One piece of information that we have been able to add to the store of knowledge is that the Hocken photograph of Keiti may have been taken by the photographer Charles Spitz (1857-1894), who had a studio in Papeete.  As mentioned above, the print is one of a collection of ten and the mounts of some of the others are stamped with the words ‘Collection of J.L. Young’.  James Lyle Young (1849-1929) lived in Papeete from 1882 to 1929 while working in the trading business.[7]  He collected and later gave most of the other Easter Island artefacts recorded in the photographs to the Bishop Museum in Honolulu in 1920 and they also hold prints of these.   Several of the Hocken photographs reveal parts of Spitz’s studio mark either showing through from the back or shining on the surface.

Rapa Nui Figurines, albumen print, Pacific Islands Collection S13-201

The collection of Easter Island photographs at the Hocken bear no old accession numbers so one can only guess about how they entered the collection.  A possible source was H.D. Skinner, best known as a past Curator and Director of the Otago Museum but also one-time Librarian of the Hocken (1919-1926).  The Museum then housed the Library and is another Dunedin institution fortunate enough to hold a Rapa Nui treasure in the form of a moai (large stone statue), registered in 1929.[8]


[1] http://en.wikipedia.org/wiki/Rongorongo (accessed 22 July 2013).

[2] For a comprehensive history see Steven Roger Fischer, Rongorongo, the Easter Island Script: history, tradition, texts, Oxford, 1997.

[3] Werner Wolff, ‘The Mystery of the Easter Island Script’, Journal of the Polynesian Society, 54, no.1 (1945), p.1.

[4] Rafal M. Wieczorek,  ‘Astronomical Content in Rongorongo Tablet Keiti’, Journal de la Société des Océanistes, 132 (2011), pp. 5-16; Paul Horley, ‘Lunar calendar in rongorongo texts and rock art of Easter Island’, Journal de la Société des Océanistes, 132 (2011), pp. 17-37; Konstantin Pozdniakov, ‘Tablet Keiti and calendar-like structures in Rapanui script’, Journal de la Société des Océanistes, 132 (2011), pp. 39-74.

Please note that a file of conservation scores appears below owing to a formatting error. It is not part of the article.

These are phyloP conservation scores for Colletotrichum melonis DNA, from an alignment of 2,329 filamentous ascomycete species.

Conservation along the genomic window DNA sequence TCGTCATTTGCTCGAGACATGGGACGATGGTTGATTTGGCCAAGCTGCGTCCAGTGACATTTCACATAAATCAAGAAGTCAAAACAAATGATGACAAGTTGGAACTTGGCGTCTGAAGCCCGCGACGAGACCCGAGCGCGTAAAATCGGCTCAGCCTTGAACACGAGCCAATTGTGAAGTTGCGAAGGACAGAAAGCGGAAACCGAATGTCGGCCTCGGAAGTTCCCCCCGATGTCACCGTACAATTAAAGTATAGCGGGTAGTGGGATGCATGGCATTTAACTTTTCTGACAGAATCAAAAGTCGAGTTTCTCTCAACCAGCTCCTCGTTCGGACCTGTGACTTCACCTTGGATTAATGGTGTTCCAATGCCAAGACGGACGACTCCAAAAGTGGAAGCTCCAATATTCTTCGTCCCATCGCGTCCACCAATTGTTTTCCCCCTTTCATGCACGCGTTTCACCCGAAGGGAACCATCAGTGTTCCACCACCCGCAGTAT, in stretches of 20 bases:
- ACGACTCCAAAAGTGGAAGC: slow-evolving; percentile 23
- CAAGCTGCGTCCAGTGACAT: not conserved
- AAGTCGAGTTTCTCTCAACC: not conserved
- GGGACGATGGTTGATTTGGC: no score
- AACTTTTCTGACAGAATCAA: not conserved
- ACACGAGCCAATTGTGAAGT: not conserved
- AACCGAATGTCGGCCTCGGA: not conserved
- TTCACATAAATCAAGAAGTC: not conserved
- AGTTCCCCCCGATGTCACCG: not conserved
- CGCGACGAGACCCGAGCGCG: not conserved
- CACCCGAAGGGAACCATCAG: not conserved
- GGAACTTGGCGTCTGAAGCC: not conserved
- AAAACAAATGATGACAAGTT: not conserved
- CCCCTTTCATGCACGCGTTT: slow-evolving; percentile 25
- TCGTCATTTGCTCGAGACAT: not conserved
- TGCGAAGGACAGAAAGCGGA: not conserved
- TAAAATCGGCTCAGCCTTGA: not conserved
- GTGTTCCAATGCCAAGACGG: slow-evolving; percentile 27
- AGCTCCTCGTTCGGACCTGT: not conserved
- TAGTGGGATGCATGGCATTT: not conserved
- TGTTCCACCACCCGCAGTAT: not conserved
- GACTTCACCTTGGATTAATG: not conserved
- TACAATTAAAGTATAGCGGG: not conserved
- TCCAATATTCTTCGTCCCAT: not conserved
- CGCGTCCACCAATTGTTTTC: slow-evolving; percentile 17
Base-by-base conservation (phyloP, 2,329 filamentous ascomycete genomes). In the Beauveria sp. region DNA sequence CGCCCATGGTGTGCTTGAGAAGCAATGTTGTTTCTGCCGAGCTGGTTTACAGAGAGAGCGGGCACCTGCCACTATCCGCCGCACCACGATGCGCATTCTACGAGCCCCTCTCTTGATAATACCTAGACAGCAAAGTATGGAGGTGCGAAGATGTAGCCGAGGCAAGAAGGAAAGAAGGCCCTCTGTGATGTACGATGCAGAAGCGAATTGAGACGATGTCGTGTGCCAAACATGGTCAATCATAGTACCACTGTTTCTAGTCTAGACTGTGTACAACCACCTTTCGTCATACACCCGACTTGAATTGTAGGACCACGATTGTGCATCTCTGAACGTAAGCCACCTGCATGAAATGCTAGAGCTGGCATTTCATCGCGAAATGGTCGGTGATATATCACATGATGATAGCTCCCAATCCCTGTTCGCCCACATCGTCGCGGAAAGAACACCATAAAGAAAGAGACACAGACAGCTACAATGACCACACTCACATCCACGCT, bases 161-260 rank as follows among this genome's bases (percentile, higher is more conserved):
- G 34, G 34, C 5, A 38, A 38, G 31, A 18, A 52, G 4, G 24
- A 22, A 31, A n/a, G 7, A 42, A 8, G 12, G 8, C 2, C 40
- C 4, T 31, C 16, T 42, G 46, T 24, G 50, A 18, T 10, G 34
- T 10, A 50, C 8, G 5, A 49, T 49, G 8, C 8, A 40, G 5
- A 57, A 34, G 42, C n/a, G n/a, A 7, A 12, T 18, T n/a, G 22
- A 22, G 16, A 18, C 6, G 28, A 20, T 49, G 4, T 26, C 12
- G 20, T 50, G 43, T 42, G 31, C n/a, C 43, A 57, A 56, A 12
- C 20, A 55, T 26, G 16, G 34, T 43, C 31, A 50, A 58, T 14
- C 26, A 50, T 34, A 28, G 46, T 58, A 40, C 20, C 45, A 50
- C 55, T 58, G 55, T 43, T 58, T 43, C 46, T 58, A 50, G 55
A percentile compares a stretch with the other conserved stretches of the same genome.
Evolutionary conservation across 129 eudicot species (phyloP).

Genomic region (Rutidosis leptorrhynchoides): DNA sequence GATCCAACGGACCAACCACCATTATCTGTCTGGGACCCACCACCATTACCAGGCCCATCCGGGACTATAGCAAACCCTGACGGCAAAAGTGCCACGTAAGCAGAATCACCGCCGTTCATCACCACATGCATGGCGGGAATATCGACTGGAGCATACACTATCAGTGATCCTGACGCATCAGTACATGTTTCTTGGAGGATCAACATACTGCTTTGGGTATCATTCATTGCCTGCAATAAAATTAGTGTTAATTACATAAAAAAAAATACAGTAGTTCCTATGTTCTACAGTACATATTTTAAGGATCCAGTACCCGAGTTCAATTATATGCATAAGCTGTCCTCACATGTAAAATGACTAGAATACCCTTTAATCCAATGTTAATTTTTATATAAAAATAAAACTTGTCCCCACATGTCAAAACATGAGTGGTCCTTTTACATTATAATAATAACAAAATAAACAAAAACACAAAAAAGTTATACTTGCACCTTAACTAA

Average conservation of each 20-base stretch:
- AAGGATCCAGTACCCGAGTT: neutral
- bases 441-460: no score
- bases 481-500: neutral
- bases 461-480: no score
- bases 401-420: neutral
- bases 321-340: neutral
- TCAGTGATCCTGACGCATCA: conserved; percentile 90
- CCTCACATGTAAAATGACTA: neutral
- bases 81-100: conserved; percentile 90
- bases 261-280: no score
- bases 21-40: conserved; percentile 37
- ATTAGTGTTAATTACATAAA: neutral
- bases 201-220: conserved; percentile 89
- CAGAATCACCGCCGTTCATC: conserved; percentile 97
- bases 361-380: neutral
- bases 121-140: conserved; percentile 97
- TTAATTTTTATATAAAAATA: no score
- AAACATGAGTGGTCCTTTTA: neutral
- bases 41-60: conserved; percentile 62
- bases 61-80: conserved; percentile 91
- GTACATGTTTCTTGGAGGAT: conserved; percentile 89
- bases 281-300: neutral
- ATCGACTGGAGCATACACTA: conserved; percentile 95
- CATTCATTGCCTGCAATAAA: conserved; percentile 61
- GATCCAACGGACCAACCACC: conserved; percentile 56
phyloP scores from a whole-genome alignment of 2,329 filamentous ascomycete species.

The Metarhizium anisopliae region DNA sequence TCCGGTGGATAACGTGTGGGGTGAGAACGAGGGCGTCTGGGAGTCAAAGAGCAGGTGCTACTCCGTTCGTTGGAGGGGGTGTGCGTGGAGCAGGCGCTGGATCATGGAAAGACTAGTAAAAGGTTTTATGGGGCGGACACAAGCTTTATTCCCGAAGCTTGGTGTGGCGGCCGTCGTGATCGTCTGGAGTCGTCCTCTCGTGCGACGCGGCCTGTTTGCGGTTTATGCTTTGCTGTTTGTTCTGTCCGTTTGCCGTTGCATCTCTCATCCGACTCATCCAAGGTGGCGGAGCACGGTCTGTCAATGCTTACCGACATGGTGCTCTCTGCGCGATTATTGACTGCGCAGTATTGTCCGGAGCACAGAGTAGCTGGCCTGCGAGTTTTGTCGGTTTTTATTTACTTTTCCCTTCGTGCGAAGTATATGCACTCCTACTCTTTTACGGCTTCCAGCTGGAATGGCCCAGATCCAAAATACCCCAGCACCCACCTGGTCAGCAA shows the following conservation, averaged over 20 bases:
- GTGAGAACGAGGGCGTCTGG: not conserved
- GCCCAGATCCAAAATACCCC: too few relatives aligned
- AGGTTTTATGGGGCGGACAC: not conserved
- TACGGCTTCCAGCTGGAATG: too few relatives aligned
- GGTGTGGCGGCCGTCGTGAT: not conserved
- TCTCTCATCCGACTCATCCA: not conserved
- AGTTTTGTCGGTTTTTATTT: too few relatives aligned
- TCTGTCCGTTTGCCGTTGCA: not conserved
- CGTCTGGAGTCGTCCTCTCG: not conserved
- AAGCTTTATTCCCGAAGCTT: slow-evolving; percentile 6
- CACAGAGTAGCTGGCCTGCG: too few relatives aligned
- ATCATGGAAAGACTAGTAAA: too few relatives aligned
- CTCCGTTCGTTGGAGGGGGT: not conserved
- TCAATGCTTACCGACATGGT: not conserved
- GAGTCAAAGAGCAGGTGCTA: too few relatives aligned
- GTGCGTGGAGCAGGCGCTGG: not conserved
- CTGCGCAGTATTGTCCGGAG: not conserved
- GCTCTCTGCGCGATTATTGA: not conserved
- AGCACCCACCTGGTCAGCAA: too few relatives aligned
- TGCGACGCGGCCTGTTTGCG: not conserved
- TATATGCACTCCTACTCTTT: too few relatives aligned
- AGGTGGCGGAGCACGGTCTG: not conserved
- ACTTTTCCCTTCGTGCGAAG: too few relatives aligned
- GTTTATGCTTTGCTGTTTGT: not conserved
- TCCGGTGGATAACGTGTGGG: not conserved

[5] Fischer, pp.435-6.

[6] Paul Horley to the writer, email correspondence 10 April 2013.

[7] Biographical note, James Lyle Young – Papers, 1879-1929, State Library of New South Wales online catalogue.

[8] Moira White to the writer, email correspondence 3 May 2013.

Dr Mervyn McLean donation of Maori and Pacific Music

Wednesday, April 14th, 2010 | Anna Blackman | 2 Comments

One of our most significant donations in 2009 was the Dr Mervyn McLean collection of Maori and Cook Islands music. The collection has been added to the archives and manuscripts section of the Library and is catalogued under the call number ARC-0613. It is fully listed on the Hakena catalogue.
Right: Dr Mclean, Anne McLean and Professor John Drummond at the Hocken Collections 2009 Donors event.

Dr McLean is acknowledged world wide as an authority on the music of Oceania, particularly traditional Maori music. A graduate of the University of Otago, Dr McLean was the founding Head of the Archive of  Maori and Pacific Music at the University of Auckland from 1970 until his retirement in 1992. The collection that has been donated to the Hocken is Dr McLean’s personal collection of the original tapes, notes, transcriptions and translations of the waiata, cds and mint copies of his books. The material relates mainly to NZ Maori with recordings dating back to 1958, but also includes 30 hours of material recorded in Aitutaki and Mangaia in 1967. Although it duplicates what is already available through the Auckland archive, this generous donation will allow more researchers to access the material here at the in Dunedin. The collection will be useful to iwi, musicians, historians, anthropologists, ethnomusicologists and other researchers who will be able to listen to the recordings through the digital copies, and read the notations and transcripts.